Recently, though, my house became a little less safe. For Christmas, my in-laws (who clearly have a secret plot in the works to murder me) gave my daughters some books, some clothes and one giant, scary Jack-In-The-Box. Seriously, he's enormous and frightening. On a scale of one to 10, with 10 being the scariest, he's a hundred billion. Plus two.
I did my best to hide him. One morning before work, I marched him to the basement, put him in a Rubbermaid container and stacked several other extremely heavy Rubbermaid containers on top of it. When I got home from work, there he was, sitting on our living room coffee table as if our trip to the basement had never happened.
I almost pooped myself.
After realizing he couldn't be contained, I opted for Plan B: I could just avoid him. We could lead our separate lives. I could eat breakfast, go to work, come home, play with the kids and then go to bed. He, in turn, could spend all day scaring the other toys in the toy chest and, at night, take a yoga class. A perfect harmony of co-existence. Problem solved.
"Mom, what's this?" asked my 3-year-old daughter as she pulled him out of the toy chest.
"That's a Jack-In-The-Box. Did you know your Dad is scared of them?"
And so it began. From that moment forward, my life was never the same. Everywhere I turned, there were my daughters with that Jack-In-The-Box. They could focus on nothing else. They chased me around the house with the kind of tiny kid laughter that's also commonly known in most parenting circles as "Trouble Making." No matter where I was, they'd find me. In the kitchen? They'd spring out of the pantry and wave him in my face. In the car? They'd pull it out of the diaper bag and yell BOO! In the bathroom? I couldn't even read Entertainment Weekly in peace without hearing that high-anxiety, dastardly tune creep up on me. Do-da-do-da-do-dee-da-do. Da-do-da-do-da-doooo-do. Da-do-da-do-da-do-dee-da-do. POP! goes the weasel. The door swings open. Jack comes jumping in. Tiny little laughter ensues.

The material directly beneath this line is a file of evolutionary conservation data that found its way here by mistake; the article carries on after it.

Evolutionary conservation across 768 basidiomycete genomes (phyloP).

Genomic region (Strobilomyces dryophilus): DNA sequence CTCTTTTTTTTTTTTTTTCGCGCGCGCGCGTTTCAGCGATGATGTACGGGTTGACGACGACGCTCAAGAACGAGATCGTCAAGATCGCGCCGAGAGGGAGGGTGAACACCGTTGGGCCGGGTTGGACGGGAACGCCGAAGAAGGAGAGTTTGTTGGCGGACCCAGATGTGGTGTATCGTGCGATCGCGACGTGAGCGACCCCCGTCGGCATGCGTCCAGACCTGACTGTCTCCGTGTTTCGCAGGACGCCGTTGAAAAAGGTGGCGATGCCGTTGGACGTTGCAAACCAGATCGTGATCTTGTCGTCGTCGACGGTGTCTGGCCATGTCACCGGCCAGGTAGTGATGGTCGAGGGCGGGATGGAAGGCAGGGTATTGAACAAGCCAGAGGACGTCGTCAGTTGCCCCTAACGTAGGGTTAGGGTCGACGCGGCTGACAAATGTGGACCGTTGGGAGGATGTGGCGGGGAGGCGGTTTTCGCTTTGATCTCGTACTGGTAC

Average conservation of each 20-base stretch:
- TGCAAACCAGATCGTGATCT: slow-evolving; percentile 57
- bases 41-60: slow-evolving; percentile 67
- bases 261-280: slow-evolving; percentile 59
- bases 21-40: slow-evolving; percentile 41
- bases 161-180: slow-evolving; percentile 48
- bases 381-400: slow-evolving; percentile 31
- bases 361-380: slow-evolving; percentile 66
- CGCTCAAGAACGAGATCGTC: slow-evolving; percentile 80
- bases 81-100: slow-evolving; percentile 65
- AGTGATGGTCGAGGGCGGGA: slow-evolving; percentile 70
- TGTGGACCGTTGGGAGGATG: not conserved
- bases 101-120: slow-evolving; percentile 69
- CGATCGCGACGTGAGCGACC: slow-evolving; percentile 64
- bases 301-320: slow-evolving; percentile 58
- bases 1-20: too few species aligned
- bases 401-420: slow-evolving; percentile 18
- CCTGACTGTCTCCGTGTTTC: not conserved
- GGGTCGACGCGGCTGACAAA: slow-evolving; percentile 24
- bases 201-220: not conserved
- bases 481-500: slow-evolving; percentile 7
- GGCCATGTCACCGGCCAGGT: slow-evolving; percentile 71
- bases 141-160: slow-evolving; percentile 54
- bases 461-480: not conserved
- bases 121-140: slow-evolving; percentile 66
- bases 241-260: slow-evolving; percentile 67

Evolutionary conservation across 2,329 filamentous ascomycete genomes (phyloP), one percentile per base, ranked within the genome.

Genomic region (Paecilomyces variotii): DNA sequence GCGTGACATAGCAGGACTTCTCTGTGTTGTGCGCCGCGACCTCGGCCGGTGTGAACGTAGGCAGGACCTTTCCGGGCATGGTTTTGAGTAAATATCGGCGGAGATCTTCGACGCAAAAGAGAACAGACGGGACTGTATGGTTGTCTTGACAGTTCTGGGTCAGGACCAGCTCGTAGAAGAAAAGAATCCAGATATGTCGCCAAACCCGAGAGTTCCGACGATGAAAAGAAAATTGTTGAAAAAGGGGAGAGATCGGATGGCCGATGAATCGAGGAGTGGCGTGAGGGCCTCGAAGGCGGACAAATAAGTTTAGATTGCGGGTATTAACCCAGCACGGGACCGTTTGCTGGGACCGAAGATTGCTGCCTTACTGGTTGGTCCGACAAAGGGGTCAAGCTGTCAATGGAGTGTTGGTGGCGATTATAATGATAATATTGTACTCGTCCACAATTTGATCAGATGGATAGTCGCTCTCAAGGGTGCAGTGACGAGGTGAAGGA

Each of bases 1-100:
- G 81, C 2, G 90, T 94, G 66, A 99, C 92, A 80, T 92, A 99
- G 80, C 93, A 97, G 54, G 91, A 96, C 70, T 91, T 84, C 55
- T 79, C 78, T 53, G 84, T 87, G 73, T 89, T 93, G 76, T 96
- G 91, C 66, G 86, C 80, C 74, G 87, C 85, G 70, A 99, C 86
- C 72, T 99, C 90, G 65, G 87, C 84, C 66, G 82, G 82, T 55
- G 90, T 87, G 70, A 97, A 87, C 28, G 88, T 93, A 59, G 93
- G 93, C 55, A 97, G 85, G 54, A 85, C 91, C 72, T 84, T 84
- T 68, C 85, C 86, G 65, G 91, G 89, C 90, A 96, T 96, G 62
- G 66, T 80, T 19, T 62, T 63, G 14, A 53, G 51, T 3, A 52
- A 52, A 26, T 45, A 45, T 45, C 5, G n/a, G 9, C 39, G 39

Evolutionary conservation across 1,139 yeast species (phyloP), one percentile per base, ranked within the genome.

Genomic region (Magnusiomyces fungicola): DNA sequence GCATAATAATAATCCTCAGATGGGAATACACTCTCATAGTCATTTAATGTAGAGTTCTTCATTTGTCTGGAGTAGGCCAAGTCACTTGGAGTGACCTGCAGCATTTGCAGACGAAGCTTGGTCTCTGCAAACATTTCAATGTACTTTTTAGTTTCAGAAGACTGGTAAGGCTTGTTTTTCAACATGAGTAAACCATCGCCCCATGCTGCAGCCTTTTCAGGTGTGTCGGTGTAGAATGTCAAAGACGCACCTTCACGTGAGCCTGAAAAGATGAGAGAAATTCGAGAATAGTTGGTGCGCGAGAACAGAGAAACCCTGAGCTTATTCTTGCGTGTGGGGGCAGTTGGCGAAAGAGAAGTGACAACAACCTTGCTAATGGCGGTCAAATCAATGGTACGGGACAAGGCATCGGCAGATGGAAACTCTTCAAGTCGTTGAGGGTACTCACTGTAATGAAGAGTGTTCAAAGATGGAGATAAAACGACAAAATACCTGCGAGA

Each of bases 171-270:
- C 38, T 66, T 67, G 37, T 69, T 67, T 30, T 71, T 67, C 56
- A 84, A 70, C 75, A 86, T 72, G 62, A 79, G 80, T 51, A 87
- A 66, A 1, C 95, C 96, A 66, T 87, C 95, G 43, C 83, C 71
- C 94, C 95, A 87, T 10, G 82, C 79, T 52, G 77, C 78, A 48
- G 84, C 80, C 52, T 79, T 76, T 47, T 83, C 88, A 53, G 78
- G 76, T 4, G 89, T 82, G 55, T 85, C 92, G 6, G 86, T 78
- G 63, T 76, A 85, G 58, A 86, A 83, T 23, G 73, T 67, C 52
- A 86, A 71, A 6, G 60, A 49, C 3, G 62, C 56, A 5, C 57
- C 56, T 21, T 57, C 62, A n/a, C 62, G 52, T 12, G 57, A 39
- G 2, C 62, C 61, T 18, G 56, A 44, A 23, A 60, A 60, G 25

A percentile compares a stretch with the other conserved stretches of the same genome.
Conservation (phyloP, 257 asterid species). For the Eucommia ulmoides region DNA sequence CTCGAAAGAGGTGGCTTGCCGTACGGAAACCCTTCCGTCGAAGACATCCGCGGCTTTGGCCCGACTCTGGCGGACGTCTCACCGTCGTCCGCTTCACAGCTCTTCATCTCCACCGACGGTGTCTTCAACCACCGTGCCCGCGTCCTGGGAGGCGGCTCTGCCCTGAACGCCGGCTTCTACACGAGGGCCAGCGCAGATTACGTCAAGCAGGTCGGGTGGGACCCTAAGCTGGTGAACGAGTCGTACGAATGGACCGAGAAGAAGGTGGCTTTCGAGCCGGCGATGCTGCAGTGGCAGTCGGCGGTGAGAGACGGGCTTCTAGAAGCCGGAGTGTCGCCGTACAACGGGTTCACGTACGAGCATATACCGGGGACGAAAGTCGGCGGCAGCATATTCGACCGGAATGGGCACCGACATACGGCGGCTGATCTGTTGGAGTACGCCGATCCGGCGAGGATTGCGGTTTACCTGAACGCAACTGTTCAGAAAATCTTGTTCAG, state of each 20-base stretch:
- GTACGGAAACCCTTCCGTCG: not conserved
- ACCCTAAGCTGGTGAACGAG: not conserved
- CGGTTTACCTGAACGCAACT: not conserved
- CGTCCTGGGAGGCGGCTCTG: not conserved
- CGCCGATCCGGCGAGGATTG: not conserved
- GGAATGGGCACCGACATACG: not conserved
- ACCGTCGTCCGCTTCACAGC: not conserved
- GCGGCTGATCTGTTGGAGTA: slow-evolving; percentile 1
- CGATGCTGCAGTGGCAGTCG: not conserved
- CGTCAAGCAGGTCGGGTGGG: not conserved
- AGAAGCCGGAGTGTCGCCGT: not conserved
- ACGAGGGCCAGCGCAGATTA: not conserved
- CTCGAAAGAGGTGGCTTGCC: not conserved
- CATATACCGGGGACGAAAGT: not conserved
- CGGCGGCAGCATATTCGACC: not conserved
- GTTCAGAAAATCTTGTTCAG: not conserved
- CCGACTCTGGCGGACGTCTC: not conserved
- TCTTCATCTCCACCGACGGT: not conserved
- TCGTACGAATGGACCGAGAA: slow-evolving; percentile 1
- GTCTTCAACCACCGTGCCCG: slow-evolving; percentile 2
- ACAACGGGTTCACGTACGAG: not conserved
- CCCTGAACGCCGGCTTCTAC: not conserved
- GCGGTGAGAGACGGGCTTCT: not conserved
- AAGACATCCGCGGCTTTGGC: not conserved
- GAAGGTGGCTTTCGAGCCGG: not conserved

It was on to Plan C: Distraction. Hey kids, want to watch a little Dora the Explorer? Look, I have a big bag of lollipops with your names on them? I know Mom says not to draw on the walls with crayons, but I don't see why we couldn't give it a try today.
It was working! Slowly, they began to lose focus, as their voices trailed off in a not-so-uniform rendition of "I'm the Map, I'm the Map, I'm the Map, I'm the Map, I'm the MAP!" This lasted until I tucked them in at bedtime, rescuing me from hours of torture.
I headed in to my bedroom, relieved and proud all at the same time—relieved because I wouldn't have to deal with that Jack-In-The-Box again until tomorrow (at the earliest) and proud because my girls finally showed signs of becoming a team. Until that Jack-In-The-Box showed up, Ella (3) and Anna (nearly 2) played, but not really together. Ella wants to do puzzles and board games; Anna wants to stack things and knock them over. Thanks to one frightening clown, the pendulum had shifted and the two found a common interest: scaring Dad. As the memory of their tiny, united laughter trailed off in my ready-for-bed head, I was happy to know that my girls we no longer just sisters—they were becoming friends. It's a friendship that I hope grows as they grow. And if it means they need to scare me to get there, so be it.
"HOLY SWEET MOTHER OF GOD WHAT IS THAT!?!"
It was the Jack-In-The-Box, hanging out under the covers on my side of the bed. My wife walked into our bedroom, howling with not-so-tiny laughter.
"Gottcha! I see you found our little friend. Oh, by the way, did I tell you that the other day I found that Jack-In-The-Box in a Rubbermaid container downstairs while I was looking for my maternity clothes? Scared me so much I almost pooped myself."
You and me both.
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